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Partnership between Canada, UNICEF and Ghana Health service to reduce malnutrition

© EBaddoo
Khadija and her son Rakeem

Khadija and her son Rakeem live in Tolon a town 30 minutes by road from the regional capital of the Northern region of Ghana. When Rakeem was 14 months old he became ill and lost a lot of weight, according to their belief system his mother treated him with traditional herbs.Two months later, he wasn’t getting better, so Khadija sought help from the health center where he was diagnosed with Severe Acute Malnutrition. 

Rakeem spent 2 months in rehabilitation on a treatment of therapeutic foods and was discharged weighing 7.2 kg. Two months after Rakeem’s recovery, he may have to return to the treatment center as he has relapsed and his weight is dropping. Malnutrition is not unusual in that part of the country but what makes it dangerous is that often, it is not considered a medical condition but rather, it is tied to a belief system – that it is a ‘curse from the gods’. 

Malnutrition is also a result of ignorance, poverty and lack of food, and even after rehabilitation, some families are not convinced that changing the way they care for their children will permanently relieve the children of their condition. Kadija and her son’s situation is not unusual, but they were lucky to have been told about Community Management of Acute Malnutrition programme, (CMAM), which is supported through a grant from DFATD-Canada to UNICEF-Ghana. Through this programme Rakeem’s rehabilitation was made possible. 

When Rakeem was discharged, his mother was counselled on how to care for her son as well as how to improve 

“I was told to give him green leafy vegetables and to include beans and groundnuts in his diet.”
 the complementary  foods that she feeds Rakeem.  The CMAM approach includes counselling of caregivers on new feeding practices. However, Khadija is unable to sustain the recommended practice because her husband who lives in the south supports her minimally with 20 Cedis a month (about $8). 

Khadija who does not work and lives with her son’s great grandmother is unable to afford the new ingredients required to fortify Rakeem’s meals. Even though poverty is a challenge in that household, grandma who is the head of that household still believes that there is more to Rakeem’s illness than malnutrition and so does not prioritize the recommended care for Rakeem. The CMAM programme is timely and has brought relief to many families but there are still children like Rakeem who have successfully undergone rehabilitation but lapse because caregivers are unable to sustain the care recommended.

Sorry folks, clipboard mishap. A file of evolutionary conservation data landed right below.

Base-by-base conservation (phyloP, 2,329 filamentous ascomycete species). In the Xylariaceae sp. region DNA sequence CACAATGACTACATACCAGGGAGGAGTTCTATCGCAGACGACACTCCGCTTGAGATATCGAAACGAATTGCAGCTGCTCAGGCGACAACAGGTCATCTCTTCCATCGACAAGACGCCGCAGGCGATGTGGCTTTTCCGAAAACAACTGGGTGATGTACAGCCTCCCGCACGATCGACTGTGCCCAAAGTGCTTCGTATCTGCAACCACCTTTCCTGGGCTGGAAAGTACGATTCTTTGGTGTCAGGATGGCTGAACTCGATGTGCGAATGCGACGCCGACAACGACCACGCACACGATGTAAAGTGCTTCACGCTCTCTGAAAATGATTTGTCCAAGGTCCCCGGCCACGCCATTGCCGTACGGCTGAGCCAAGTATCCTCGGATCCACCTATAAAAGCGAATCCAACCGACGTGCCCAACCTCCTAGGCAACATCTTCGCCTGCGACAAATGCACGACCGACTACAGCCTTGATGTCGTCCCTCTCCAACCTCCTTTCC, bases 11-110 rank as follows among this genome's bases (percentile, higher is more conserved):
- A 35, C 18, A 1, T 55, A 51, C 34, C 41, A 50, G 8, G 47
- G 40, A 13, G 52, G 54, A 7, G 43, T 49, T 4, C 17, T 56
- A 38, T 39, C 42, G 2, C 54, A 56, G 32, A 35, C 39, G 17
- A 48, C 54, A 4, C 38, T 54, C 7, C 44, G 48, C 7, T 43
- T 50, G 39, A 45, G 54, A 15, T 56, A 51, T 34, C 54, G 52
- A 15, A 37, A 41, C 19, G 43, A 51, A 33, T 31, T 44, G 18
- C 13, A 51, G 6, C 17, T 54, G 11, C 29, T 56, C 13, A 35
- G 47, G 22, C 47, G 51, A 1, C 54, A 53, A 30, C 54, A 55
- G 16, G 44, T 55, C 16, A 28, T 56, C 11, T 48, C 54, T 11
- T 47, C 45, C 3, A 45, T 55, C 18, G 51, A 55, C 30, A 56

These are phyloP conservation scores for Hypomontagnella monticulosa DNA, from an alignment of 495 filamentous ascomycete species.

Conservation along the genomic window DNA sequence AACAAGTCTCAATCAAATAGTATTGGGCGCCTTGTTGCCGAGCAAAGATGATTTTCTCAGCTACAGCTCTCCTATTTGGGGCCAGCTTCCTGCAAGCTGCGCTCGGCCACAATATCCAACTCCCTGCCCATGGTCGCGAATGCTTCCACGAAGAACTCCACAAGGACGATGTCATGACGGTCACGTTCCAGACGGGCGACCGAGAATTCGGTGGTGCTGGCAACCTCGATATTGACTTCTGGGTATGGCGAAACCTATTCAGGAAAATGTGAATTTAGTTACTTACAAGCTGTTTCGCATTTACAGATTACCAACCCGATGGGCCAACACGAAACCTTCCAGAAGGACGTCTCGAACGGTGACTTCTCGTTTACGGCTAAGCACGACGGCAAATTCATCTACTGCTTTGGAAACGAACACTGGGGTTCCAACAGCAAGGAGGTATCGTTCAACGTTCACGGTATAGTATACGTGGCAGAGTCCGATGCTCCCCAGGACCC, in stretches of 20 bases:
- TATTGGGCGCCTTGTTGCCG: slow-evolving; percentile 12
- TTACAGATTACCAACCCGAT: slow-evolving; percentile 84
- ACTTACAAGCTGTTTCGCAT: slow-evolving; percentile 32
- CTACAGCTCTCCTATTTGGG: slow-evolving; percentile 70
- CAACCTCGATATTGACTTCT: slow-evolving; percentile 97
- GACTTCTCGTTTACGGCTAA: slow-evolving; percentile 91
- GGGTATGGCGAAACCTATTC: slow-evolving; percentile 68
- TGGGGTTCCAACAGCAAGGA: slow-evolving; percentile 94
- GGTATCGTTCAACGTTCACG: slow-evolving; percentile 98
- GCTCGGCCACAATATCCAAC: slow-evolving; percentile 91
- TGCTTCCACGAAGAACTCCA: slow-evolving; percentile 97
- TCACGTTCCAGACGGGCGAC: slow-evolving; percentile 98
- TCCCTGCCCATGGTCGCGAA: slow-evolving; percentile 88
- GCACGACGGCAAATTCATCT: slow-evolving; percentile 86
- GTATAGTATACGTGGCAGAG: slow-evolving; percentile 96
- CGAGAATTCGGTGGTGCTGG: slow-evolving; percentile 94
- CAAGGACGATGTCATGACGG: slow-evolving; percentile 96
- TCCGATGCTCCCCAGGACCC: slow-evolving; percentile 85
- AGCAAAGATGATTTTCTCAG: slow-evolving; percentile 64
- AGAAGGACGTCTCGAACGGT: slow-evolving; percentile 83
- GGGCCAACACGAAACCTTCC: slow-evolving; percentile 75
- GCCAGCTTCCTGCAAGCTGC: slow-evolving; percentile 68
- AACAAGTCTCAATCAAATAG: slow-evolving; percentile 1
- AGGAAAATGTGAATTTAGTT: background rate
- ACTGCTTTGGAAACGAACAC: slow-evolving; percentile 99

“I want my son to live a healthy independent life and become successful” that’s the future Khadija wants for her son but the continuum of care is broken partly because of the social system.

CMAM is an innovative approach to managing severe acute malnutrition in children 6-59 months of age. The programme is run by the Ghana Health service. The components of the programme include searching for cases in the community by health workers, and the involvement of the community in the detection and referral of cases for treatment. With technical support from UNICEF, health workers and community volunteers have been trained to identify and refer cases they find in their communities. It was on one of those community case searches by health workers that Rakeem was found and sent to the health center for rehabilitation. Since 2011 when the programme was introduced in Tolon, data available from the DHMT shows that there has been over 75% recovery rate for children who were enrolled and successfully recovered from their condition. Previously diagnosis and treatment was only at the facility level out of reach of many caregivers. But now CMAM is practiced at the doorstep of community members making it more accessible. Again, more children have been identified and treated because of effective monitoring by health workers and volunteers.



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